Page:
• Temperatures can change by 35°C within a 24-hour period.
  • The Khongor sand dune is 12km broad, 180km long, and 80m tall.
  • It holds archaeological importance.
  • Fossils discovered include the first dinosaur eggs unearthed in 1923

Surviving in the Hot Desert 

The temperature on average in deserts can be 38°C during the day. It important to have the right clothes and equipment.

At night this temperature can drop to -4°C.

Both day and night, the temperature can change between 35°C on average. There are few trees or plants in the desert, which means that there is no shade.

Life in the Desert

Even though deserts have severe weather, a few creatures and plants like to call this home.

You find some shrubs and cacti, and you’ll also find animals such as lizards, rattlesnakes, and coyotes.

Most of the animals that live in the desert only come out at night when the temperature is cooler. It’s too hot to go out during the day.

List of Desert Animals




  • Rattlesnake
  • Desert Tortoise
  • Desert Iguana
  • Horned Lizard

Desert Oasis

At times you’ll find water in the desert. This water source is an oasis and is usually surrounded by greenery.

To keep the desert sands away from sensitive crops and water, people plant sturdy trees. They plant trees like palms along the edge of the oasis.

Desert plants like cacti have padded leaves that store water during a drought.

Cacti make use of structural adaptations. They have shallow roots, persistent spines, and robust stalks.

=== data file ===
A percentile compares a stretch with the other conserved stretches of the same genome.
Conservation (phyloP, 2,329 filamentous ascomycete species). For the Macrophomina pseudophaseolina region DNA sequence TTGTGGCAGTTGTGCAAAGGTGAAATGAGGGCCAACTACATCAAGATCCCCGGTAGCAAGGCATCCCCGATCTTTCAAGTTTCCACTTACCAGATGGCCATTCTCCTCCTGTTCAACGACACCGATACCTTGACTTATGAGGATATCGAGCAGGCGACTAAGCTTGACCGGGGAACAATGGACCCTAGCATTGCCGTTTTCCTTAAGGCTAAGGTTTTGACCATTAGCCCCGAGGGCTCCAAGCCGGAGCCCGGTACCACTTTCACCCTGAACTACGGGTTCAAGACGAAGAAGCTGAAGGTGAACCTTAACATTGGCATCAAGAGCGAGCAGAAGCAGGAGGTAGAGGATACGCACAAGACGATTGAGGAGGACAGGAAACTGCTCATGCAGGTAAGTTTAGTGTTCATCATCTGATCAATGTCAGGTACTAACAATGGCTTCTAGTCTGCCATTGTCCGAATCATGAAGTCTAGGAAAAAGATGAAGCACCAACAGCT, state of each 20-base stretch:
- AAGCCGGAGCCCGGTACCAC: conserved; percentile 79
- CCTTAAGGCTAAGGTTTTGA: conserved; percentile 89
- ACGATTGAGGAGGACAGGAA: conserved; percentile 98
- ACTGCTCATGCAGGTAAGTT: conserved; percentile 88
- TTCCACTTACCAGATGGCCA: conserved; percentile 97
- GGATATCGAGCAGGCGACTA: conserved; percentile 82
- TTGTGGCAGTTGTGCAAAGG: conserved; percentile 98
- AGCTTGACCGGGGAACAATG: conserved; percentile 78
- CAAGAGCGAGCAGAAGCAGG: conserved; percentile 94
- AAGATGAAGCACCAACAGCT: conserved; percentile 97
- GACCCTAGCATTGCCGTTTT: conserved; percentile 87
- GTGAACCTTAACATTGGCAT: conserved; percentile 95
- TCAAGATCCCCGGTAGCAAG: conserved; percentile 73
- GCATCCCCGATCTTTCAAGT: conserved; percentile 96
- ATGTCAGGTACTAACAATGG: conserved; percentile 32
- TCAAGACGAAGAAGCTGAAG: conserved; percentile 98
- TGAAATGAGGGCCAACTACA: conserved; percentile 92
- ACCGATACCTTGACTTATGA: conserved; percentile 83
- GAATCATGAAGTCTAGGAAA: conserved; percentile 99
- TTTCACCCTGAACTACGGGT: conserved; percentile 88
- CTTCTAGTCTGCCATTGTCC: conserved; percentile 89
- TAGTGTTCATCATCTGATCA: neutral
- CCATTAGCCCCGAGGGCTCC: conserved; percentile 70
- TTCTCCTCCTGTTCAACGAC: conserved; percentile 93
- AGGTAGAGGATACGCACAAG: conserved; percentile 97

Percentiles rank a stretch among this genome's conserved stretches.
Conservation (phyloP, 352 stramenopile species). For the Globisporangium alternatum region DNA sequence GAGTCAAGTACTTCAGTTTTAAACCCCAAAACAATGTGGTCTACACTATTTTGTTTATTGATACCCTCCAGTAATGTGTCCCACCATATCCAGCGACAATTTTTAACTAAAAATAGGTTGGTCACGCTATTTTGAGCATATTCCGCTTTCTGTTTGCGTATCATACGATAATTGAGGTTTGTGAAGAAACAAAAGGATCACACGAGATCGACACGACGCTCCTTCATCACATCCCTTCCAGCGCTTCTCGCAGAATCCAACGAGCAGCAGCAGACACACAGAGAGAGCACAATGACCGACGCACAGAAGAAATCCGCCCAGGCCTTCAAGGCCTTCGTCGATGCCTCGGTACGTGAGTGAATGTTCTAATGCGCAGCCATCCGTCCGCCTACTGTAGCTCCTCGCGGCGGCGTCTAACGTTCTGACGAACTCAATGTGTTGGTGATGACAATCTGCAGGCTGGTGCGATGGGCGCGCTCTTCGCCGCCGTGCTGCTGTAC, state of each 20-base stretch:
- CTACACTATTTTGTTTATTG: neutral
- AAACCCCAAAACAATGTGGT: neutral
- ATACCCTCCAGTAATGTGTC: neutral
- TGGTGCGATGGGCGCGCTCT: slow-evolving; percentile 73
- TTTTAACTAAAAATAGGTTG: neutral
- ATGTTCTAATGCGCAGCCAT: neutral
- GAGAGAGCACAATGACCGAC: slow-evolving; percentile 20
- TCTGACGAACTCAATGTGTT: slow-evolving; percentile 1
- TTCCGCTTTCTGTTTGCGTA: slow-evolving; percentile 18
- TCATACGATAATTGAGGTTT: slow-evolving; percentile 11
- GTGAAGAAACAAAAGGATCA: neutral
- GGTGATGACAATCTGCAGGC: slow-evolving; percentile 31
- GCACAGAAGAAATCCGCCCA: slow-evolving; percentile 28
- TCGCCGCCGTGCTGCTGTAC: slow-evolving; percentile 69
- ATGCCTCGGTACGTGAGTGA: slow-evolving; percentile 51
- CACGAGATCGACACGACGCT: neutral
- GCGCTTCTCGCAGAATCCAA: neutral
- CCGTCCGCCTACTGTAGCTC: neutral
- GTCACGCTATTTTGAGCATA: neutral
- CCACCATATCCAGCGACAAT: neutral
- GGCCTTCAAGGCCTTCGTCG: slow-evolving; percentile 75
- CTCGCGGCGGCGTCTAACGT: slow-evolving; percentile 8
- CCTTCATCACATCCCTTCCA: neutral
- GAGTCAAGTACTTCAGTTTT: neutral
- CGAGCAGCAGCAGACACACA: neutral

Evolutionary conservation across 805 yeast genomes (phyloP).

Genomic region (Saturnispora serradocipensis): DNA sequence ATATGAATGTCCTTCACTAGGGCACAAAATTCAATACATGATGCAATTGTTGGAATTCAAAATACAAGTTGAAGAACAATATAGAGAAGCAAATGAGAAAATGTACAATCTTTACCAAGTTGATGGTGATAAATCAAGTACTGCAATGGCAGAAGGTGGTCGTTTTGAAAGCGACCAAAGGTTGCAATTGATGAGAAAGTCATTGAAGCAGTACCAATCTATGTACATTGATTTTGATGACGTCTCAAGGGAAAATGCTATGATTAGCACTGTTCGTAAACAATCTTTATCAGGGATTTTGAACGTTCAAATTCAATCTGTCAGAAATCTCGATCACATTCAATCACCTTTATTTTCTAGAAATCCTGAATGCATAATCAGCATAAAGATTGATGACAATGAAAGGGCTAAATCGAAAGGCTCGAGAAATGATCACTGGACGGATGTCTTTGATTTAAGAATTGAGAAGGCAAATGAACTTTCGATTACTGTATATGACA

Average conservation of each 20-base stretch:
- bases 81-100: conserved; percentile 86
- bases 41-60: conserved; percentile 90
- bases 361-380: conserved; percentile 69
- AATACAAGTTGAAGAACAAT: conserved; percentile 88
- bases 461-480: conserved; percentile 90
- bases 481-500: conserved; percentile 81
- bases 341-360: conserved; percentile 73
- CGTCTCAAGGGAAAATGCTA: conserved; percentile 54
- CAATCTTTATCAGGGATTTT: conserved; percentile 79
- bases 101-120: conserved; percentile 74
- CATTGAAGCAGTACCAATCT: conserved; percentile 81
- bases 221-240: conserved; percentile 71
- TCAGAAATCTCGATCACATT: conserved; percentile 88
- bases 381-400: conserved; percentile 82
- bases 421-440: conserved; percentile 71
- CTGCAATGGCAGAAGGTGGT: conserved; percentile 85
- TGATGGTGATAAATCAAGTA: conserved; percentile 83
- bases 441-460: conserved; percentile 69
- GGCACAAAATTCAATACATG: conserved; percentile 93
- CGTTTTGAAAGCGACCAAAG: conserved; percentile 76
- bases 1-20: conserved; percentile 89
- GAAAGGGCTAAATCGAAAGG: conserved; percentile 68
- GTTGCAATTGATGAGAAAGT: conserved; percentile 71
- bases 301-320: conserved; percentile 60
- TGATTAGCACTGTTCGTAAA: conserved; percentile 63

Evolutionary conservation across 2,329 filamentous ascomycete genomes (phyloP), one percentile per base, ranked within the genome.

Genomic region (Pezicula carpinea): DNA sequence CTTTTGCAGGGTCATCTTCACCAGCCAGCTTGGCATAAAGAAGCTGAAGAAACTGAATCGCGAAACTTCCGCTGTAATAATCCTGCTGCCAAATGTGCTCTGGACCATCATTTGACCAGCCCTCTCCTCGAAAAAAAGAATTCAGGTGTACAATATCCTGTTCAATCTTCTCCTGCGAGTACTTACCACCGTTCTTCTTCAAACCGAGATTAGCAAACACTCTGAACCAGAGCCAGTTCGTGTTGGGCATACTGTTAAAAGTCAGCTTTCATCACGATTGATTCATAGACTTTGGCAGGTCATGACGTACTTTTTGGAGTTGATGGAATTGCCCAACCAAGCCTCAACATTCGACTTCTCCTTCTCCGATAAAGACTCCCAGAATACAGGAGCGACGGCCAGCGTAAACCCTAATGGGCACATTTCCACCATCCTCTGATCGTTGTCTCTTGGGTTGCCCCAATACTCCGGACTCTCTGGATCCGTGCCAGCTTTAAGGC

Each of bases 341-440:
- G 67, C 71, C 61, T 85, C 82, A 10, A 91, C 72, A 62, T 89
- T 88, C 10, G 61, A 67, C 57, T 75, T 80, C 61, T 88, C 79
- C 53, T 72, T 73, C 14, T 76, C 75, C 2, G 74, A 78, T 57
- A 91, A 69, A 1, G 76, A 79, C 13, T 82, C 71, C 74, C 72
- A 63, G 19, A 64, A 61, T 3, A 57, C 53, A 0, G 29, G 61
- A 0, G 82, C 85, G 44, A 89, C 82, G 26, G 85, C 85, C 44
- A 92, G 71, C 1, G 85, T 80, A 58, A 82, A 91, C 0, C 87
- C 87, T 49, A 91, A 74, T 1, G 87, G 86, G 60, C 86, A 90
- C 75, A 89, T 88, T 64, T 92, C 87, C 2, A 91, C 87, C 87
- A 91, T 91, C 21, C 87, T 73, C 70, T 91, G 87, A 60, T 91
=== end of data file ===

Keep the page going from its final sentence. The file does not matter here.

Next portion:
Water is stored in succulent plants’ leaves, stems, and roots. Cacti have adapted to endure the harsh, arid desert environment.

Desert Dust Storms

Be careful of a dust storm!

If the wind decides to pick up some speed, it picks up dust from the surface.

These dust storms can be up to nearly 2m high and can travel hundreds of kilometers.

Some are also called Haboob, and these can be massive as you can see in the photo below

Haboob Sandstorm

As it’s so hot, some animals have also found ways to survive in the desert.

The camel is pretty smart too.

As body fat keeps heat locked in, the animals normally store all their body fat in one area and the camel keeps it all nicely protected in its hump.

Cool huh!

Things to do in the desert

If you think a desert would be boring, it can actually be some serious fun;

  • You can go rock climbing
  • Dirt biking
  • Riding on camels
  • Hiking

Just remember to keep loads of water with you.

What are 5 interesting facts about the desert?

  • Less than 10 inches of rain falls in a desert during a year.
  • Many animals that live in the desert are nocturnal
  • The Sahara can get to over 40 °C during the summer
  • There are four significant types of deserts – hot and dry deserts, semiarid deserts, coastal deserts, and cold deserts.
  • About 20 percent of Earth’s land surface is desert

Did you know that there is a desert on every single continent except for Europe?

After everything you now know about deserts, do you think you’ll be